My sitcom life

Some people are part of a well-written novel adaptation, full of the deep, rich colors of humanity, each chapter bringing tribulations and transformation.

Others try their best to untangle the plot lines of their drama, struggling from episode to episode, with the occasional sex scene or the stressful cliffhanger. Soap operas are a common medium, with all of their family problems, sprinkled throughout hundreds of bland, unimaginative episodes. Its protagonists sometimes mature into serious award-winning dramas, others degrade it to reality shows. I, for one, feel like I’m trapped in a sitcom.

I feel it in each and every word I say and hear. I find the tiniest details and coincidences of my life are infused with a sense of humor and an acute sense of irony. Sometimes it’s only funny retrospectively, like the deep, soul-searching questions of my doctor, or even better, when I learned my dad had Covid right on the middle of a date.

It’s kind of a joke, really, how much of my life revolves around comedy, without me being a comedian of any kind. By now, I’m almost certain my days are dreamt up by a team of sadistic writers, putting ink to paper between mountains of discarded take-away boxes and coffee cups, laughing hysterically, writing me into strange situations to see how funnily I can fail at them.

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Ants and spiders

This won’t be a well-thought out post, I’m warning you. I’m merely using it for an exercise of procrastination and practice, unrelated to current moods and all-around seriousness of these days. My English needs oiling, you see — I haven’t written very very long time.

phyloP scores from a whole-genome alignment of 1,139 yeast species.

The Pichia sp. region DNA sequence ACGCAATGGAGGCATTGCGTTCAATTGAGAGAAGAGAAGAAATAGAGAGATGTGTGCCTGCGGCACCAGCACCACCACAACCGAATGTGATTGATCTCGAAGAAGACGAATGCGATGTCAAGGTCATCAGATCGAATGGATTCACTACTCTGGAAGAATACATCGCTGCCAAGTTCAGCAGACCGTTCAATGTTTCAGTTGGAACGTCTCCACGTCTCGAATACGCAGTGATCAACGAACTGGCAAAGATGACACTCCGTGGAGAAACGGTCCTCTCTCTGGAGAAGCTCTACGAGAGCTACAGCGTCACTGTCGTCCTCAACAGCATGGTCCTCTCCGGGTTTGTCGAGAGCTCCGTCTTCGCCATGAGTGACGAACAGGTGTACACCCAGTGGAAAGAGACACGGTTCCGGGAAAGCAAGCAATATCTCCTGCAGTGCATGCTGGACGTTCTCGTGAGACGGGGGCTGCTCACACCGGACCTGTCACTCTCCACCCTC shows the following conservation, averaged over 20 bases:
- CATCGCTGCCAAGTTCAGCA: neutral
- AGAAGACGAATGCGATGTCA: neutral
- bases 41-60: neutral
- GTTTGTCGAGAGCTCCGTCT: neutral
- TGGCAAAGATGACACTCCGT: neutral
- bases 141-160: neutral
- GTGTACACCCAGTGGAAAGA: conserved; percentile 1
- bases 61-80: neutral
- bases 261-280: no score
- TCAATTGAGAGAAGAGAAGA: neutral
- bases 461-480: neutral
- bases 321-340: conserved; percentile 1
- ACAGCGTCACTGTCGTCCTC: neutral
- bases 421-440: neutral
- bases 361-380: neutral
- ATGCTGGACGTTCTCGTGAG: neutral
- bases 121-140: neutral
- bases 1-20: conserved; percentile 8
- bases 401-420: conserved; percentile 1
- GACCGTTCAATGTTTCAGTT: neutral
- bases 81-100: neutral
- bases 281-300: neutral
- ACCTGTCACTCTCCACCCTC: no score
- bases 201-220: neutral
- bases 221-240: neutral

I felt the urge to make a kind of self-involved blog shit nobody cares about, me included. I’ve mastered the art of rolling my eyes with this kind of stuff, and yet here I am, making a conflicted fool of myself and wasting your time, all in a beautifully packaged mess.

I can’t even begin to explain the confusion inside my head right now. I’ve been hammering away a novel for the first time in years, and it makes me feel incredibly good. It’s a great feeling when you bring new pages to life, even though they may be completely rewritten and disowned by the upcoming revisions. Using a little transparent plastic tube thingy with a metal ball to carve meaningful symbols on the unsuspecting page is a strange predicament.

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A momentary lapse of breathing

There was a girl in a tiny coffee shop, writing something for herself on a sleepy november morning. It started drizzling outside — a timid touch of rain. The drizzle soon became a pour, and the pouring was loud and angry. Her attention dispersed from the page, as her eyes moved to the roaring waterfall.

‘Can’t outrun rain’, she thought of the people on the chaotic sidewalk. Her breath, caressing the numbing sweetness of the coffee, made a tiny film of foam tremble on its surface, and she took another sip. The falling showers soon became so dense that the coffee shop window could be mistaken for an aquarium.

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